The Greatest Fails in the History of Google
Along with Apple and Facebook, there’s no denying that Google is leading the charge for innovative new tech and web services. But, for every step forward there have been a multitude of misfires to come out of the brain trust in Mountain View, California. Remember iGoogle? Or Google Health? Yeah, neither do most people.
It just goes to show how many mistakes even the most successful companies make. And we had such a good time looking at Facebook's biggest fails, we decided to take a walk through the Google graveyard -- and it just keeps growing.
Before we relied on Yahoo Answers and Quora to crowdsource ridiculous intel on everything from the risks of overeating to unconventional reproduction methods, Google Answers was the virtual reference desk of record. Unlike the aforementioned sites, you could bank on the info being mostly accurate; rather than let just anybody chime in on a submitted query, users had to pay Google-approved researchers between $2 and $200 in return for a well-researched response.
Google Labs was a space for early adopters and Google evangelists alike to play around with and give feedback on new products and services the company’s development teams were working on. In fact, most (if not all) of the the other now-defunct features on this list spent some time in Labs.
Curiously reminiscent of another company's penchant for iThings, iGoogle was a fully customizable personal home page that could be outfitted with a whole suite of features like news, sports, weather, a chat box, photos, a daily quote, themed “skins,” and links to your Gmail. But it pulled the plug in 2013 after deciding to double down on its Google+ efforts. And we all know how well that turned out.
One of the most intuitive and sleek RSS feed aggregators out there, Google Reader provided an easy, efficient, and free way to save blog posts and articles from your favorite places around the web. However, citing declining use, Google shut it down in 2013 -- pissing off plenty of people (like myself), who were forced to switch to different and less-reliable services.
Before Evernote made it its business to turn us all into hyper-organized workplace warriors, Notebook was the go-to virtual research assistant, enabling users to seamlessly clip text or images, save links, and write notes while browsing the web, and save everything in one place.
This was Google's big push to help people consolidate all of their personal health records in a secure and centralized place. But since it operated outside traditional healthcare systems, nobody cared.
One of the most criticized rollouts in Google’s history, Buzz was a Gmail-based social networking platform developed to compete with fellow behemoths Facebook and Twitter. It was an epic failure from the start, due not only to some serious privacy concerns, but also because it didn’t offer much in the way of features that weren’t already available on other sites.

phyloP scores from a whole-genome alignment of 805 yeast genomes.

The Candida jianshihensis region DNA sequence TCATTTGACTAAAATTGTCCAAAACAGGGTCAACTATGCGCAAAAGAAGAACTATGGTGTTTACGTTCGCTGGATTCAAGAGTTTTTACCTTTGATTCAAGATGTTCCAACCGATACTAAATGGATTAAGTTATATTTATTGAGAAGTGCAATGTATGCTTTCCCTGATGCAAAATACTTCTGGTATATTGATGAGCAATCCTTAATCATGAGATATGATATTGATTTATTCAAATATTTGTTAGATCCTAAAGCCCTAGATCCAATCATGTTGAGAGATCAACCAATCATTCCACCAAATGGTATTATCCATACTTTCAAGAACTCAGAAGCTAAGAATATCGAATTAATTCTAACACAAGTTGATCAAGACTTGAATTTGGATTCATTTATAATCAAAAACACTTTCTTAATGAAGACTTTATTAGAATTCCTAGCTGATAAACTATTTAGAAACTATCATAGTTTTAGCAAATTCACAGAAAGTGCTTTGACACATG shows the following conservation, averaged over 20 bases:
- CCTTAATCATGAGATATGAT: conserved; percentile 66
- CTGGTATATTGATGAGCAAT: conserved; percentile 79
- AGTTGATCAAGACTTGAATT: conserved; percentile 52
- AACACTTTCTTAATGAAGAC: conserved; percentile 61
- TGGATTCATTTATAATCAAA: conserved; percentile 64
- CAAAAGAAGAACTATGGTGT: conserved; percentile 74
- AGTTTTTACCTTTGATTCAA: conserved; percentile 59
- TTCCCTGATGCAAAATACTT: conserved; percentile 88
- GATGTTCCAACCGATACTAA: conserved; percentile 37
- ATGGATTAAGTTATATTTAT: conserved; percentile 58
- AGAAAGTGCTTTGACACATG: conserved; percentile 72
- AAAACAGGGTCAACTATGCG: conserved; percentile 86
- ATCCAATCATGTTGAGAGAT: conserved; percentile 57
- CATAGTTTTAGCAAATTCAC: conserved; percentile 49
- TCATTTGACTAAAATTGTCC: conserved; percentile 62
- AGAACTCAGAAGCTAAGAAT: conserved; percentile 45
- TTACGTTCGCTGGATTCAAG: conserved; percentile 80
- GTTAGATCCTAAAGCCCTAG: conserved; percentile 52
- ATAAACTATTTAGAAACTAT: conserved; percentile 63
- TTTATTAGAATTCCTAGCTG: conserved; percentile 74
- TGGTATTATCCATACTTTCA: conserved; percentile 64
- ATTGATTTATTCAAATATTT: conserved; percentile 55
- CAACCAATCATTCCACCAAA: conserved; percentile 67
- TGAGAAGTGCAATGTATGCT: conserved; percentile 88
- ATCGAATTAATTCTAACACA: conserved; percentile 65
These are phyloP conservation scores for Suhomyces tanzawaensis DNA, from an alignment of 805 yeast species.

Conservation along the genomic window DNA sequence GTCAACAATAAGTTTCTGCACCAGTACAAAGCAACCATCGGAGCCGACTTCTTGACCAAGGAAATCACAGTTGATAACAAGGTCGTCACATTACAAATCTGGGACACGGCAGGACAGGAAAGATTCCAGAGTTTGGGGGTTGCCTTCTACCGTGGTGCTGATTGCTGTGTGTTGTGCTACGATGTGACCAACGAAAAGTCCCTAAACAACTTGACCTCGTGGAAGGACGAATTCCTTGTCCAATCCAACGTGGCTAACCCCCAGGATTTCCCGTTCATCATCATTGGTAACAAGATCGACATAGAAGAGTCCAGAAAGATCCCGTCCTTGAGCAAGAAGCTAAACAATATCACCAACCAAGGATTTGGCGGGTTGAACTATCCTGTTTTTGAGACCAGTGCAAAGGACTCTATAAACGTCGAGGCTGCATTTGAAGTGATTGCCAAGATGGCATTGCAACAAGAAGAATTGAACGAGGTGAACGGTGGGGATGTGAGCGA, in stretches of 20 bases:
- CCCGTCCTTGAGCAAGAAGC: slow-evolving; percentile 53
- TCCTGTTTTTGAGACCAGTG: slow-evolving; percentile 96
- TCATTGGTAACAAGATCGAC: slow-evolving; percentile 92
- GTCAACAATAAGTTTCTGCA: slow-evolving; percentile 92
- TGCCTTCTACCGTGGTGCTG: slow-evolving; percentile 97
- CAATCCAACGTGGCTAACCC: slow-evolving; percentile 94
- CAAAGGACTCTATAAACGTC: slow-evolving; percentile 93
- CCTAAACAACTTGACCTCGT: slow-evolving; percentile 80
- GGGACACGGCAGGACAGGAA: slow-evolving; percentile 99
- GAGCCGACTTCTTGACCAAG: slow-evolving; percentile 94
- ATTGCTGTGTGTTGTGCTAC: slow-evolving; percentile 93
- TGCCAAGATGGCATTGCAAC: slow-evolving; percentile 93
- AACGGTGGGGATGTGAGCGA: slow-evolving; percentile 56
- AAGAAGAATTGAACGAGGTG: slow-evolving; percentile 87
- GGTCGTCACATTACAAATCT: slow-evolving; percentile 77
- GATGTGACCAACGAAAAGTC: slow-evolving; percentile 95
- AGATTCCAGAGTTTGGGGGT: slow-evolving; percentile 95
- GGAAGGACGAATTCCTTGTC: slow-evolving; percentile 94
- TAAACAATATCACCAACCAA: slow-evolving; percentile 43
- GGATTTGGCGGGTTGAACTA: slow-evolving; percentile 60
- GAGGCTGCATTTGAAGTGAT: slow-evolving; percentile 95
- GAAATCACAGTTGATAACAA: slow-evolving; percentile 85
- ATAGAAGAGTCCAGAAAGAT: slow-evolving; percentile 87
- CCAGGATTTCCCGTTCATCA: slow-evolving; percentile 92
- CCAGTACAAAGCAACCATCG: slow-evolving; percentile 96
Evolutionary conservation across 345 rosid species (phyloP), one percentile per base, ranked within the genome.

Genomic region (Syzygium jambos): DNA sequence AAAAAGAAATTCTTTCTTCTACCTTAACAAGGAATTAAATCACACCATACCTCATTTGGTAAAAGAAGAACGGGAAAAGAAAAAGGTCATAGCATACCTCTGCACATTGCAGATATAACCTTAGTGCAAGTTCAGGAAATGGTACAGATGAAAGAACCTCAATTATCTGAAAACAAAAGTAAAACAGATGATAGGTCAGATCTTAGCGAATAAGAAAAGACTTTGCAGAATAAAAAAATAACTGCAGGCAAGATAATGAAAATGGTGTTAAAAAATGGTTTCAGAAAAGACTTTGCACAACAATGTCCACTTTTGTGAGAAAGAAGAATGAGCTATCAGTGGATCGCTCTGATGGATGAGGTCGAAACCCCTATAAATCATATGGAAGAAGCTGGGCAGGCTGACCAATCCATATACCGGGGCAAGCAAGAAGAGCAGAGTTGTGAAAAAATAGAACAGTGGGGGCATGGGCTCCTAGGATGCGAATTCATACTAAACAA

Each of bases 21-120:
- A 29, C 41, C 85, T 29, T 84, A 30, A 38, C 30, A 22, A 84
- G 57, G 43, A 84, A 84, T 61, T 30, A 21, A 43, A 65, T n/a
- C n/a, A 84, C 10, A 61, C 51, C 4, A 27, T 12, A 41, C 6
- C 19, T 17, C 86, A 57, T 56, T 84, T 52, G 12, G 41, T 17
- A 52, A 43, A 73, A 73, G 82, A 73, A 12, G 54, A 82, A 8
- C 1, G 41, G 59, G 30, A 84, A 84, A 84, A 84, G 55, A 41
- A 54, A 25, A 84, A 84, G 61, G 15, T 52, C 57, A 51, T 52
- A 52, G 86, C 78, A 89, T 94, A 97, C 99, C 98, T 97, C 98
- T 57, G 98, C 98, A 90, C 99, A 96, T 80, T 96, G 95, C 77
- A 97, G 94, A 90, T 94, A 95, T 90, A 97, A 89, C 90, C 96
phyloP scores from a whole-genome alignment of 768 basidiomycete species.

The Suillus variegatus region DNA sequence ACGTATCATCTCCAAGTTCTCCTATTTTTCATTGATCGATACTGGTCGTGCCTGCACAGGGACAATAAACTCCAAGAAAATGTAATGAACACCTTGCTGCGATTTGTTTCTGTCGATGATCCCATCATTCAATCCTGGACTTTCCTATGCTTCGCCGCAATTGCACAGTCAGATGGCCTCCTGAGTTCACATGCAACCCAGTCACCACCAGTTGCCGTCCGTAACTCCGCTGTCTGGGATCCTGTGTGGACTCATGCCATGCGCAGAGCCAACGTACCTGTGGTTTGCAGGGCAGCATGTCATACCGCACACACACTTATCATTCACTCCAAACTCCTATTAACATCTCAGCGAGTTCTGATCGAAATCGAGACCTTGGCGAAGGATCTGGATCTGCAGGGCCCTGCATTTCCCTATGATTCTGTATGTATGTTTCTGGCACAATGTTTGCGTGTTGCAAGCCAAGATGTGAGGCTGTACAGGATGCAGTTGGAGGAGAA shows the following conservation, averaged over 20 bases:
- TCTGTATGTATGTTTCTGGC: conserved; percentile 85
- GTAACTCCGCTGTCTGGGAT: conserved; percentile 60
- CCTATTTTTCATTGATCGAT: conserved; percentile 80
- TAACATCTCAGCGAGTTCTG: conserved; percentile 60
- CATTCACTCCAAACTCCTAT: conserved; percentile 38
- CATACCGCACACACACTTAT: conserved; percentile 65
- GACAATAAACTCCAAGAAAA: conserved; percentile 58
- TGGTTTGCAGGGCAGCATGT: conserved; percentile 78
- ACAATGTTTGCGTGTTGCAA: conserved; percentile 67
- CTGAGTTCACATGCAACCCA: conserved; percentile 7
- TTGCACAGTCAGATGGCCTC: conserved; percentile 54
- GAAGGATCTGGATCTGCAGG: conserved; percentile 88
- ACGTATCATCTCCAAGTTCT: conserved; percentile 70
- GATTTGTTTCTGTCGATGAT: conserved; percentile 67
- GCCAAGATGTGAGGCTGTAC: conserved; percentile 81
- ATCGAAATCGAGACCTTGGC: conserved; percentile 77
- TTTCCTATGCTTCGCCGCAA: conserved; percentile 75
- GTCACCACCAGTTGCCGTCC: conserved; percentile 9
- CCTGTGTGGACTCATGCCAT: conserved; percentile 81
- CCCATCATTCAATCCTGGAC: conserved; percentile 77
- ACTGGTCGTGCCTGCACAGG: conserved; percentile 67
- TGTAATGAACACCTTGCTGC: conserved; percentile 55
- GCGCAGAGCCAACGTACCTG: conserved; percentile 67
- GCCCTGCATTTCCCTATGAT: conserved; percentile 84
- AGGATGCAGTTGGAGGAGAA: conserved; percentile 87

Years before Slack was even a glimmer in its founder's eye, Wave was Google’s ambitious attempt to create a comprehensive collaboration platform, a big, messy mashup of IM, email, video chat, and social networking. And despite huge demand during its initial invite-only release, it never picked up enough steam to warrant more development, which many attribute to its chaotic and overly complex user interface.
For roughly two years, Google ran its very own standalone online dictionary -- a spinoff of Google Translate (still a thing!) -- which sourced definitions via the Collins English Dictionary. Like most dictionaries, it wasn’t exactly a runaway hit, and Google eventually merged it into the search engine itself. Now, preceding any word with “define” shoots you the definition in the results.
Amazingly, Google has yet to kill off its poor excuse for a social network, especially since former Google employees don’t even know why it exists. Though considering just 0.3% of its users have posted anything at all in 2015, it’s looking like the company is ready to acknowledge defeat.
Although Google claims it is still dedicated to the development of its ridiculous-looking mounted optical display headset, it announced earlier this year that it would halt production of the current version -- probably because of the vehement public backlash that got it banned practically everywhere due to serious concerns about privacy, security, and all-around uncoolness.
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Joe McGauley is a senior writer for Thrillist. He would love nothing more than to have Google Reader back in his life.